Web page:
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sthenes, fades away before it. In a few lines is exhibited a character, so extensive in its comprehension, and so curious in its limitations, that nothing can be added, diminished, or reformed; nor can the editors and admirers of Shakspeare, in all their emulation of reverence, boast of much more than of having diffusedand paraphrased this epitome of excellence, of having changed Dryden's gold for baser metal, of lower value, though of greater bulk.
In this, and in all his other essays on the same subject, the criticism of Dryden is the criticism of a poet; not a dull collection of theorems, nor a rude detection of faults, which perhaps the censor
was not able to have committed; but a gay and ) | vigorous dissertation, where delight is mingled with instruction, and where the author proves
his right of judgement by his power of performance.
The different manner and effect with which critical knowledge may be conveyed, was perhaps never more clearly exemplified than in the performances of Rymer and Dryden. It was said of a dispute between two mathematicians, ' “ malim cum Scaligero errare, quam cum Clavio recte sapere ;" that "it was more eligible to go wrong with one, than right with the other." A tendency of the same kind every mind must feel at the perusal of Dryden's prefaces and Rymer's' discourses. With Dryden we are wandering in quest of truth; whom we find, if we find her at all, drest in the graces of elegance; and, if we miss her, the labour of the pursuit rewards itself; we are led only through fragrance and flowers. Rymer, with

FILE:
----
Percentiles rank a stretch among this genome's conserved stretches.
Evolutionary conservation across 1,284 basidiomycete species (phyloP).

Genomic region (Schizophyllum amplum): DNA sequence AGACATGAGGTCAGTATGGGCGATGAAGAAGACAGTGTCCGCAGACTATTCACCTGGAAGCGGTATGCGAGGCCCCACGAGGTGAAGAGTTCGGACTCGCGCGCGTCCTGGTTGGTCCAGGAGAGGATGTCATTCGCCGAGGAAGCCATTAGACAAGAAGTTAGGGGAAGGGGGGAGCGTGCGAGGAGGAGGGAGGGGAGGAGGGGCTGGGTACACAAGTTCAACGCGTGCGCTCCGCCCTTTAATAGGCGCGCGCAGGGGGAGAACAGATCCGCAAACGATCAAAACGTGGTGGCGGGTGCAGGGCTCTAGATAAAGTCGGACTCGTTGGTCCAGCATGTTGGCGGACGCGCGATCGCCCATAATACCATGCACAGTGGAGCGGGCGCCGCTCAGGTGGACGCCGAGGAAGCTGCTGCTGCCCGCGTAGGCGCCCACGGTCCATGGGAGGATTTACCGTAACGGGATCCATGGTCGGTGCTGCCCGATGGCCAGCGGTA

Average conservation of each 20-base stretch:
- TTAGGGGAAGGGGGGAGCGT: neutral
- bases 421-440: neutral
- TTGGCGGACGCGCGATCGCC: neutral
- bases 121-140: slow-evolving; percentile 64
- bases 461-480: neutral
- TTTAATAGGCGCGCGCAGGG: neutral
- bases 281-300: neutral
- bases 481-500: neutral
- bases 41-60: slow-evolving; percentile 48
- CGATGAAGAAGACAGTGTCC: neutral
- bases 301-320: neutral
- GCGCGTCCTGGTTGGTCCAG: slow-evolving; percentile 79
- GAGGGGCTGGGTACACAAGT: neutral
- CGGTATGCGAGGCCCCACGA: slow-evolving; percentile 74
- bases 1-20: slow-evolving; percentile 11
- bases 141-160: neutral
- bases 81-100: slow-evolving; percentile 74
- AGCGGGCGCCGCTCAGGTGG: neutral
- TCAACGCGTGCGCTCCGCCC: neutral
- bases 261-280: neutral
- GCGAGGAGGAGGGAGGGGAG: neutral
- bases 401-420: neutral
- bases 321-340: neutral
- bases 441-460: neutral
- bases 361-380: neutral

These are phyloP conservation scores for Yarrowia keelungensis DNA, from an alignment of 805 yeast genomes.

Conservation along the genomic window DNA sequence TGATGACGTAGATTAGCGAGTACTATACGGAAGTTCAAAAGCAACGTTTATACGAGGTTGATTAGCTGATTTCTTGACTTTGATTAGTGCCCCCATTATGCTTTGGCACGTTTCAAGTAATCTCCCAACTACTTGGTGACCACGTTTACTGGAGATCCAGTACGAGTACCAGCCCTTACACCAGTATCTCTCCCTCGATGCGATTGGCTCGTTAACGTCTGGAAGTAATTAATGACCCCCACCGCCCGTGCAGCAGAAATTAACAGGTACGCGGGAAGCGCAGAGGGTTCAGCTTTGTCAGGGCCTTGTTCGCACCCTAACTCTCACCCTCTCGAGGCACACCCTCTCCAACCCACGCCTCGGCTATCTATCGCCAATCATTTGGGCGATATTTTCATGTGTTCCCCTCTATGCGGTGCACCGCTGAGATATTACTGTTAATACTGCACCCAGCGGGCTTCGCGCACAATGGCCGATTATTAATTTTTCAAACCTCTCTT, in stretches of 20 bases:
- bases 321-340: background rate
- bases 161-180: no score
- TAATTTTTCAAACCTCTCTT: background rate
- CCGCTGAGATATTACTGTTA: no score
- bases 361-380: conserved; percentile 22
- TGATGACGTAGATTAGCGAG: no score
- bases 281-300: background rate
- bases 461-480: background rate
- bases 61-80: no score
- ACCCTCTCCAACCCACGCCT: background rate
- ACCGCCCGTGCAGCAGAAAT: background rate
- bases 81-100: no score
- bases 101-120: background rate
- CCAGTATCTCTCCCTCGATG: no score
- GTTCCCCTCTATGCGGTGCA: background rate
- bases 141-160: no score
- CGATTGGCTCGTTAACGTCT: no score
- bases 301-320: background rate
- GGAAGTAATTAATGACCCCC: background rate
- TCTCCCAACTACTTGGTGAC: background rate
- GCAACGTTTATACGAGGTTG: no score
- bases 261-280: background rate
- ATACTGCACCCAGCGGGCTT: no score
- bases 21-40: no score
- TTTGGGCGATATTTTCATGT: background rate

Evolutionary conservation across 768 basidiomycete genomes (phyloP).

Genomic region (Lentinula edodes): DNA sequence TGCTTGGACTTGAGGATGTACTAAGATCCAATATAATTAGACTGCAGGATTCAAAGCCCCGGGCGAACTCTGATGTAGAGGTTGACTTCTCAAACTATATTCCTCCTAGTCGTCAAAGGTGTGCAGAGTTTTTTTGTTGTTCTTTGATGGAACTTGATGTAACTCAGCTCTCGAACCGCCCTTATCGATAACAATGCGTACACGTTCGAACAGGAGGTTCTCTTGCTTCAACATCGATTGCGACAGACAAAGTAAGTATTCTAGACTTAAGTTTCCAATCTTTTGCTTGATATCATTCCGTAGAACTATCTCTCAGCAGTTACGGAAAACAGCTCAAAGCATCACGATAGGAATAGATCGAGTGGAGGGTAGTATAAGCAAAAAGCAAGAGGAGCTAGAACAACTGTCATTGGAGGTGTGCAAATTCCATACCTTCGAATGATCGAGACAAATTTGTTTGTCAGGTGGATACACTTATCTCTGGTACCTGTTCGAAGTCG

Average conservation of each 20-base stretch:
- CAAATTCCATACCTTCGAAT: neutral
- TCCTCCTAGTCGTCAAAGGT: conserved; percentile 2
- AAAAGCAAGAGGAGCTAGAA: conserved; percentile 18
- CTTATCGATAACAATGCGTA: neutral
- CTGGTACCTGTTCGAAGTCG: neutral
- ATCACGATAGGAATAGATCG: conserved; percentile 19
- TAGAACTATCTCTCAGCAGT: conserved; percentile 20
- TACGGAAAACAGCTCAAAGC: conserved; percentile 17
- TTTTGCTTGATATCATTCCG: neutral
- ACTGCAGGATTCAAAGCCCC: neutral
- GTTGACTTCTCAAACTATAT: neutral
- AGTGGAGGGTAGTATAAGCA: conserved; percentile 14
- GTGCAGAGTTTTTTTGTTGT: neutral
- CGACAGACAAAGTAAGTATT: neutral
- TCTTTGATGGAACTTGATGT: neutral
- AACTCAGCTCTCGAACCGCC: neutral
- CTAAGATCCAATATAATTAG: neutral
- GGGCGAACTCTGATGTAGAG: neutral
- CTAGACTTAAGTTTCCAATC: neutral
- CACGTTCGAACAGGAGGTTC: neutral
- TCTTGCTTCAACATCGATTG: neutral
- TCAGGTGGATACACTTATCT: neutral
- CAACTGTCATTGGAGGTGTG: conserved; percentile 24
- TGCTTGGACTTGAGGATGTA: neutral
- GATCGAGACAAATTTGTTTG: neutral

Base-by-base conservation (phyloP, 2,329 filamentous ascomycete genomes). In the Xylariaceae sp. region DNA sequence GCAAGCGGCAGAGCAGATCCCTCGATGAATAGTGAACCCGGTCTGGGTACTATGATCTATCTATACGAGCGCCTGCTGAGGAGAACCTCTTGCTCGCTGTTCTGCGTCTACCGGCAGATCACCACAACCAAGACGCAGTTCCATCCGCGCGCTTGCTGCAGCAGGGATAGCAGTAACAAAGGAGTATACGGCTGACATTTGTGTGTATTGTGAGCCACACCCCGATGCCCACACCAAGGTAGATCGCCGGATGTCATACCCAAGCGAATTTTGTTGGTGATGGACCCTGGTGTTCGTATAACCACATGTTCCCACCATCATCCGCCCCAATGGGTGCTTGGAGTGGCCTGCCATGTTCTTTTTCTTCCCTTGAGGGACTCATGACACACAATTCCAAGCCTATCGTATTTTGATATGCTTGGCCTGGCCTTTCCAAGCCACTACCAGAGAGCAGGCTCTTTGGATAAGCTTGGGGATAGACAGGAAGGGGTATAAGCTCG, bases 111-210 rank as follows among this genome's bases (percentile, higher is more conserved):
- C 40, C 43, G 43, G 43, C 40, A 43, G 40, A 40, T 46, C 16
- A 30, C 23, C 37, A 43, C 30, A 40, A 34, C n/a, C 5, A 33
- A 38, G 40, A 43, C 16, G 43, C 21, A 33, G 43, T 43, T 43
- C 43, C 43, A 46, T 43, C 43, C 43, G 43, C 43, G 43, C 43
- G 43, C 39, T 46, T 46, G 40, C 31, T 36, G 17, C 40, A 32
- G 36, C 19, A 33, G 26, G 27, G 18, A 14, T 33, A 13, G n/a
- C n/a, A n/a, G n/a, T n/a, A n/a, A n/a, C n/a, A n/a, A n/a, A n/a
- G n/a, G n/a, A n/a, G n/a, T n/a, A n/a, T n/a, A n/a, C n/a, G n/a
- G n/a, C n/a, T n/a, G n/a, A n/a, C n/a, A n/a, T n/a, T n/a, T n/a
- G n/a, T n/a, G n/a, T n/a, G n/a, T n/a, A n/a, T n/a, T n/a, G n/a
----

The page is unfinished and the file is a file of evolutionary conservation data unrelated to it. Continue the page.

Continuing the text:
out taking a nearer, takes a rougher way; every step is to be made through thorns and brambles; and Truth, if we meet her, appears repulsive by her mien, and ungraceful by her habit. Dryden's criticism has the majesty of a queen ; Rymer's has the ferocity of a tyrant.
As he had studied with great diligence the art of Poetry, and enlarged or rectified his notions, by experience perpetually increasing, he had his mind
stored with principles and observations; he poured out his knowledge with little labour ; fór of labour, hki ta notwithstanding the multiplicity of his productions, labor there is sufficient reason to suspect that he was not la lover. To write con amore, with fondness for the employment, with perpetual touches and retouches, with unwillingness to take leave of his own idea, and an unwearied pursuit of unattainable perfection, was, I think, no part of his character.